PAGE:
Pancreatic cancer patients in Hull and the East Riding to be left without invaluable drug

Published: Tuesday 29th September 2015 by KCFM

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Abraxane, the only life-prolonging drug for pancreatic cancer patients, has been taken away.

Pancreatic cancer patients have seen their only life-prolonging drug taken away.

85 people in Hull and the East Riding die every year from the disease, with just under 90 new cases reported per year.

Survival rates for pancreatic cancer are among the lowest of all the major cancers, with only 15.7% of patients diagnosed in the advanced stage of the disease surviving for one year after diagnosis.

It’s the fifth most common cancer in the UK.

Thousands are now calling to restore the right for sufferers in England to get access to Abraxane, which is still available in Scotland and Wales.

Ali Stunt founder of Pancreatic Cancer Action explains what this now means for patients:

“There is another combination of drugs, but that’s only available for a very very small minority of patients who are very fit because it’s very toxic and very hard to tolerate. We have very few drugs for pancreatic cancer, and to remove one of them, is just cruel.”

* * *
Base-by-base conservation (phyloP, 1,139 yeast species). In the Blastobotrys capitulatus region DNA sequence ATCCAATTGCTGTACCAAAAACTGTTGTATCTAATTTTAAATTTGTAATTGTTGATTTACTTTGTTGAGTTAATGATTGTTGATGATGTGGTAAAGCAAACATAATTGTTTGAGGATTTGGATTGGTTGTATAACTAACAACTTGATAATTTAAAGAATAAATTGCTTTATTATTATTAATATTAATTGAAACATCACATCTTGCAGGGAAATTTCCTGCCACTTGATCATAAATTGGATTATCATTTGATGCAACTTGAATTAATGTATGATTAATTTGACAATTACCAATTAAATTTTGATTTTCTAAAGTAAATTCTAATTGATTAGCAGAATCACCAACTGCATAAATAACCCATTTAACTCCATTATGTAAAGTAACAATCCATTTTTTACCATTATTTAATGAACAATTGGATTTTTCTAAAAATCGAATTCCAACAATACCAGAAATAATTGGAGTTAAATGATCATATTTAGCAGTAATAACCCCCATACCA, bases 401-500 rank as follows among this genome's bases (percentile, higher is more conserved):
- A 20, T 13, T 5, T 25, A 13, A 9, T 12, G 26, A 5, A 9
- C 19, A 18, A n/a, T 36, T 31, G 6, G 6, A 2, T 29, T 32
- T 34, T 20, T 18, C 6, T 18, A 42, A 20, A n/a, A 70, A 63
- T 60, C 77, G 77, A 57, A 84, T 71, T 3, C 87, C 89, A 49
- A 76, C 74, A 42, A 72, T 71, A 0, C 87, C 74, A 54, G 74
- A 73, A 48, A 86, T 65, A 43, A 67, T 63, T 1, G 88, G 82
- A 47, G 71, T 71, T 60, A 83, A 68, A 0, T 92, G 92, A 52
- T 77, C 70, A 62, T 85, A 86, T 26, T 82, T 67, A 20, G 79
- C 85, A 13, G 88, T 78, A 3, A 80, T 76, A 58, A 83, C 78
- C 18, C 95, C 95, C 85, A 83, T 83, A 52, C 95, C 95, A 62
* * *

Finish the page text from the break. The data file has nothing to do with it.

Maggie Watts, who lost both her husband and mother in law to the disease, is now campaigning to reinstate the drug:

“The medics could offer my husband no better chances of survival in 2009 than they could offer his mum in 1969; And to me, that’s a shocking situation that there’s been no development in forty years in terms of survivability.

“The petition was started just over a week ago and it’s already at 77,000 signatures and gaining momentum.”

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Published: Tuesday 29th September 2015 by KCFM

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